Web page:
Et tu, PAW Patrol? Much to the distress of parents across the United States, it appears that even the PAW Patrol universe has gone woke. A recent episode of Rubble & Crew, a spin-off of the wildly popular series, features a nonbinary character, River — who appears just to be a tomboy.

You probably wouldn’t know unless you squinted at the character’s socks, which are blue and pink, reminiscent of the transgender flag; evidently, the character’s identity is not explicitly mentioned. But Lindz Amer, creator of Queer Kid Stuff and writer of the episode, bragged on Instagram about consulting on the character.

“I wanted to write a nonbinary character that was aspirational and incredibly cool, someone for the pups (and kids at home) to look up to,” Amer wrote . “They found an awesome non-binary actor to voice River, and I’m so so happy about how it turned out.”

Amer’s Queer Kid Stuff is exactly what it sounds like: a project to provide “LGBTQ+ family edutainment” and indoctrinate young children with queer theory.

According to a writer at Them, an LGBT website owned by Condé Nast, the Rubble & Crew character is so “subtly coded” that the outrage is overblown.

Of course, the writers at leftist media outlets would think the outrage was overblown anyway, but even if children won’t notice what this character is meant to represent, the intention still matters.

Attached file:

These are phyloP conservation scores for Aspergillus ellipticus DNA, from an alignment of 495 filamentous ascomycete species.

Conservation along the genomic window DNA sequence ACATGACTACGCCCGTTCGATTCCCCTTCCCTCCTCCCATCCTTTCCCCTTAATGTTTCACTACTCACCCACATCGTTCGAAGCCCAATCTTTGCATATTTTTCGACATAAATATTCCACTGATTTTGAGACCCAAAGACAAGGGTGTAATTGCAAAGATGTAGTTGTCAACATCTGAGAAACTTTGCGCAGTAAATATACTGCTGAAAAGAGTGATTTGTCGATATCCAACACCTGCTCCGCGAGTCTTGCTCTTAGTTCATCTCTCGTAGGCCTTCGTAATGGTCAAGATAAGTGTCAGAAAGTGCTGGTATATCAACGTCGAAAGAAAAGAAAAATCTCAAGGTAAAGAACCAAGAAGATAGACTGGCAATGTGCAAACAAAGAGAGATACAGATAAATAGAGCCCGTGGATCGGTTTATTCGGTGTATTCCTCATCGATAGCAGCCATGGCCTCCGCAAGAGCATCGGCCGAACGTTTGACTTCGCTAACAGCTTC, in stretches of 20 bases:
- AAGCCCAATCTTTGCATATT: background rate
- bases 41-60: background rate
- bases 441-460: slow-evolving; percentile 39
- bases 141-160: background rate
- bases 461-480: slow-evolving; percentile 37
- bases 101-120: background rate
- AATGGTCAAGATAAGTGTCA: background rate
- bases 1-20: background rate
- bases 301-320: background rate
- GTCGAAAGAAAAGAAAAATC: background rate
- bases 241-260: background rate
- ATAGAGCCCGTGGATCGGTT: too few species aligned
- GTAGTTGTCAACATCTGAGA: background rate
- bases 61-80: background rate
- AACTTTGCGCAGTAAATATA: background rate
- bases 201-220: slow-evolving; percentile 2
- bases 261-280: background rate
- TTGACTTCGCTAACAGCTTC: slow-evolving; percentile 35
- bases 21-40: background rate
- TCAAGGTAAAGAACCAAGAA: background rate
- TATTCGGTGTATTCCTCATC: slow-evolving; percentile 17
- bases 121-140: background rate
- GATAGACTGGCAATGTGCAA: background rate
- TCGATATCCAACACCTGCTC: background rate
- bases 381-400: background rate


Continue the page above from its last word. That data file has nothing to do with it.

The Rubble & Crew episode may not seem like a big deal; it may not seem like much that Disney subtly introduced its “first nonbinary character” in a Pixar film earlier this year or that a character in a transgender flag shirt waves around a box of tampons in a Disney show from 2022.

Will children notice these things? Probably not. Will Disney and other companies get the chance to virtue-signal about their progressiveness (even though real progressives aren’t buying it )? For sure.

But as blink-and-you’ll-miss-it as these scenes may be, what they really mean is that companies responsible for the most popular children’s content are testing the waters. When a “nonbinary” character appears in another children’s show, what will the reaction be? Will the applause drown out the boos?

Transgender and nonbinary characters seem to be everywhere these days, in shows from Blue’s Clues and Transformers: EarthSpark to Netflix’s Ridley Jones , whose target audience is 4-year-olds. Rubble & Crew may be new — its first episode aired in February — but its progenitor “has been the most-watched show for kids ages two to five since 2016” in the U.S., according to Paramount.

If Rubble & Crew’s creators can slip a nonbinary character into the show, maybe they can do the same with Paw Patrol, and this time, she’ll be doing more than wearing pink and blue socks. Maybe, as in the case of Ridley Jones, she’ll spend an entire episode teaching preschoolers how to come out as nonbinary.

It may sound alarmist, but if you’ve spent any time watching children’s content in the past few years, you’ll be painfully aware that it’s true: Creators are trying to find out if they can incrementally spread gender and sexuality-themed agitprop and get away with it. The mandate for parents is clear: Don’t let them.